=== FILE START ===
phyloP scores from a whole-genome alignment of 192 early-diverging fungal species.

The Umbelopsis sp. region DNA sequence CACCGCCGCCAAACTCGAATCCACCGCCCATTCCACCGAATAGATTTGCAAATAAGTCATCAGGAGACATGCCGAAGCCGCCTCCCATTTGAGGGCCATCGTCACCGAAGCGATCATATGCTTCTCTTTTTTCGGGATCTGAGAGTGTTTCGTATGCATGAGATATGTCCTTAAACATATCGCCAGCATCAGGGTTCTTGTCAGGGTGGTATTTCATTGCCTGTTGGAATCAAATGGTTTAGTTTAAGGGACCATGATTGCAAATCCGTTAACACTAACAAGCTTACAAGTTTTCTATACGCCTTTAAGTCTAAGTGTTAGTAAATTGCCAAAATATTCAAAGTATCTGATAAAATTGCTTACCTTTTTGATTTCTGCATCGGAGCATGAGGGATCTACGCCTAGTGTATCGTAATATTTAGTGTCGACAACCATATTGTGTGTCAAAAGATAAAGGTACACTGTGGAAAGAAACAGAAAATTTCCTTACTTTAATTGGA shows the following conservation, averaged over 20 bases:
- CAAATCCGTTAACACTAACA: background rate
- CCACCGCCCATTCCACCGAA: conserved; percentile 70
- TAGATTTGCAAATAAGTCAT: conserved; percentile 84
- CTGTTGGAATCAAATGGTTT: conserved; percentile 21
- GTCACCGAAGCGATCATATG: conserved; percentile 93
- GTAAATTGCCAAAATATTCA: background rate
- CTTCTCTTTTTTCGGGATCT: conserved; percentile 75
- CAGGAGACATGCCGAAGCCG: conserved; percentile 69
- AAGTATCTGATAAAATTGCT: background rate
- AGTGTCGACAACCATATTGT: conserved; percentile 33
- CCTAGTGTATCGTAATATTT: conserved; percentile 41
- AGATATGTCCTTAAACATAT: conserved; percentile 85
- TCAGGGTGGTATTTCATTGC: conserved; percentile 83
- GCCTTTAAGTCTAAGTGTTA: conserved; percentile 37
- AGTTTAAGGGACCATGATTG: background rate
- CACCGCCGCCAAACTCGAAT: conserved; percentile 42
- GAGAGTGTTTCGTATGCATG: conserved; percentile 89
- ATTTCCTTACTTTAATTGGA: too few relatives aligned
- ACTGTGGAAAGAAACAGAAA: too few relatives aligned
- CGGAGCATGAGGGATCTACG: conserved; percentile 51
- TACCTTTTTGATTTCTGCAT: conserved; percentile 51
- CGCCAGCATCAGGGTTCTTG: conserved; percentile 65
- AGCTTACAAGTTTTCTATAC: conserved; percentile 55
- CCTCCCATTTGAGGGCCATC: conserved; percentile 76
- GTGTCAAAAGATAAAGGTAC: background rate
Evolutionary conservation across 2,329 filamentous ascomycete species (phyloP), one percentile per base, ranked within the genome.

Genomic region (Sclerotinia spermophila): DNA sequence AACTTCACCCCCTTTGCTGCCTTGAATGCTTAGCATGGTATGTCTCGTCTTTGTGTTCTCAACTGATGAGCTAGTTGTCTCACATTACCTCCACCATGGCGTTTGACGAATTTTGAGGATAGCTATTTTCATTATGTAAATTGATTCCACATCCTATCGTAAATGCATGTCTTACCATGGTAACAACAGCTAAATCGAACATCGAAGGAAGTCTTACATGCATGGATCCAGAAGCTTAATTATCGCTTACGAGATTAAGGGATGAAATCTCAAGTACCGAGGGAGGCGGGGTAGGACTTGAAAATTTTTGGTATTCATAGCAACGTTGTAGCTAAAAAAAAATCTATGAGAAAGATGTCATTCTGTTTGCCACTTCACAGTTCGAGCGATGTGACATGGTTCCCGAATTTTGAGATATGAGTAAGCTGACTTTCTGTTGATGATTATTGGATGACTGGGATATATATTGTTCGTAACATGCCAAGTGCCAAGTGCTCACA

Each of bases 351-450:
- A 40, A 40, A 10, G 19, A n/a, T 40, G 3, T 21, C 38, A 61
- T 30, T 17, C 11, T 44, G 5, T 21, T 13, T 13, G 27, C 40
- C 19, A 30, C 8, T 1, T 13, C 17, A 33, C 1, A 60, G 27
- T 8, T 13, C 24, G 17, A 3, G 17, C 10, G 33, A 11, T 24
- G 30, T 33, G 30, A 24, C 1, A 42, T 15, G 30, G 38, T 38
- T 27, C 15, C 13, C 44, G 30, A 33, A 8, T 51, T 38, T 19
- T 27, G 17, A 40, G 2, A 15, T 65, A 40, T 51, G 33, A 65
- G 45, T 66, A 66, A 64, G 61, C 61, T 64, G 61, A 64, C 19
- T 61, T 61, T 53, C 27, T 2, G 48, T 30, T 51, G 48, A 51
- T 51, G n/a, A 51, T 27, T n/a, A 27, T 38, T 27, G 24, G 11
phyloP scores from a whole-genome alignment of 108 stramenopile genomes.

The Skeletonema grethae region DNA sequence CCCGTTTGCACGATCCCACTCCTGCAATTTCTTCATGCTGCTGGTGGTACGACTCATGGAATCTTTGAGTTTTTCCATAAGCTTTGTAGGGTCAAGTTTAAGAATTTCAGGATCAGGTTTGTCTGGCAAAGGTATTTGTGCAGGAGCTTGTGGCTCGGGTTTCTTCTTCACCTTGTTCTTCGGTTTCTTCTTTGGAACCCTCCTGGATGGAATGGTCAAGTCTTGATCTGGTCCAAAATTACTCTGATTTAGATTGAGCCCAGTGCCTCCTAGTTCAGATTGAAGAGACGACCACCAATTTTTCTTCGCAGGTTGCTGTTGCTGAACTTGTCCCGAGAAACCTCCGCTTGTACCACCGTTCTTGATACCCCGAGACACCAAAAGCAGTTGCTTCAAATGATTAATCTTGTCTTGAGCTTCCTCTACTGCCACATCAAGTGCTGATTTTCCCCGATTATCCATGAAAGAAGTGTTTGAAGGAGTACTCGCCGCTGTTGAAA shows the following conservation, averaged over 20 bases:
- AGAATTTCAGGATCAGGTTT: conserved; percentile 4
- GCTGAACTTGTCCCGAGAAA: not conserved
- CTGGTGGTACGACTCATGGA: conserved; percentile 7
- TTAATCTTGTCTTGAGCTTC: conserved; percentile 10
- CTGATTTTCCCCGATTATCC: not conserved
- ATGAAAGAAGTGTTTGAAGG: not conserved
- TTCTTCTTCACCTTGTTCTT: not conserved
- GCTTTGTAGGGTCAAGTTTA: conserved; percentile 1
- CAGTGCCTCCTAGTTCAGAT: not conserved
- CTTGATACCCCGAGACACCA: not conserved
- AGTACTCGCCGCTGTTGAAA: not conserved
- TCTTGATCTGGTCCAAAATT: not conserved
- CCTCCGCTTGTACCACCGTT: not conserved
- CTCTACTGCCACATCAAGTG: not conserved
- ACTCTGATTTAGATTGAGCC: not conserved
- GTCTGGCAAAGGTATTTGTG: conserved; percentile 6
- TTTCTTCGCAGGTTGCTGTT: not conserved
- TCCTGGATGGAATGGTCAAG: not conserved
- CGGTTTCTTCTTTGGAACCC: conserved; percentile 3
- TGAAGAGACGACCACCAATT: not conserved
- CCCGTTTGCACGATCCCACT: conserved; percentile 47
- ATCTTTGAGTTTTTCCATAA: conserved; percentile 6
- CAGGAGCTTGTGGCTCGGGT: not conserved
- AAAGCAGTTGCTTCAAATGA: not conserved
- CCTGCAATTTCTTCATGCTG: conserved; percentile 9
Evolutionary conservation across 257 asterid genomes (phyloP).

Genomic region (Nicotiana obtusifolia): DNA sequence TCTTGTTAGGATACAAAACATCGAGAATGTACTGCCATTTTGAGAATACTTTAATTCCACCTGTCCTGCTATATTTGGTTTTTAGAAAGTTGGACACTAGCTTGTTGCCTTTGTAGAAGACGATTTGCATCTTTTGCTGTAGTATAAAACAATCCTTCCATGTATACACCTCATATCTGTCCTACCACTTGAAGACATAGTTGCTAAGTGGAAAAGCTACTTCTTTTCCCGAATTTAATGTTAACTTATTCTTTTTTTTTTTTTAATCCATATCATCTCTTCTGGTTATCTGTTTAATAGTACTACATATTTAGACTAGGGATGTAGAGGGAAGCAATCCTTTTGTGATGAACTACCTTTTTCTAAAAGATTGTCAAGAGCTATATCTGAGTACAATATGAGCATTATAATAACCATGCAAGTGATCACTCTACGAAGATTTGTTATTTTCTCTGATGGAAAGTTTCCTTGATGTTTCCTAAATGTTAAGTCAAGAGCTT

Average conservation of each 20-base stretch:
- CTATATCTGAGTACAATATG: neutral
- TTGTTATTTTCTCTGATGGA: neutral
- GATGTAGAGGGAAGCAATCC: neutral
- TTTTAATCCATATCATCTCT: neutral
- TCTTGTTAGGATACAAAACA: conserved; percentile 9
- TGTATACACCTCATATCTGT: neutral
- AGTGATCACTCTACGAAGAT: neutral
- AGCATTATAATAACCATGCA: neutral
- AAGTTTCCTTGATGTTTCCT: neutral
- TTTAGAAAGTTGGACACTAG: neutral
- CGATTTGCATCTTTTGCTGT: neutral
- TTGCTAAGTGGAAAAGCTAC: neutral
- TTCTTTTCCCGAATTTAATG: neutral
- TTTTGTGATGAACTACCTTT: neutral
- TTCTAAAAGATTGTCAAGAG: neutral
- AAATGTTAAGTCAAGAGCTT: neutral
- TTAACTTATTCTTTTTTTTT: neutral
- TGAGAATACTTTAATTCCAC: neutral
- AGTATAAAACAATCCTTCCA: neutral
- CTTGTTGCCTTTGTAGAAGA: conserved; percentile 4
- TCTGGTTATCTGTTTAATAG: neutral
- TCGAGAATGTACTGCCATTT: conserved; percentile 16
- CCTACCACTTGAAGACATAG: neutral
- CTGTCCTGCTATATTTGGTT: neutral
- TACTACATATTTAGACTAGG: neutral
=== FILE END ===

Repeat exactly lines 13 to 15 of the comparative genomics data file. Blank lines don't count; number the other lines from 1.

- CCTAGTGTATCGTAATATTT: conserved; percentile 41
- AGATATGTCCTTAAACATAT: conserved; percentile 85
- TCAGGGTGGTATTTCATTGC: conserved; percentile 83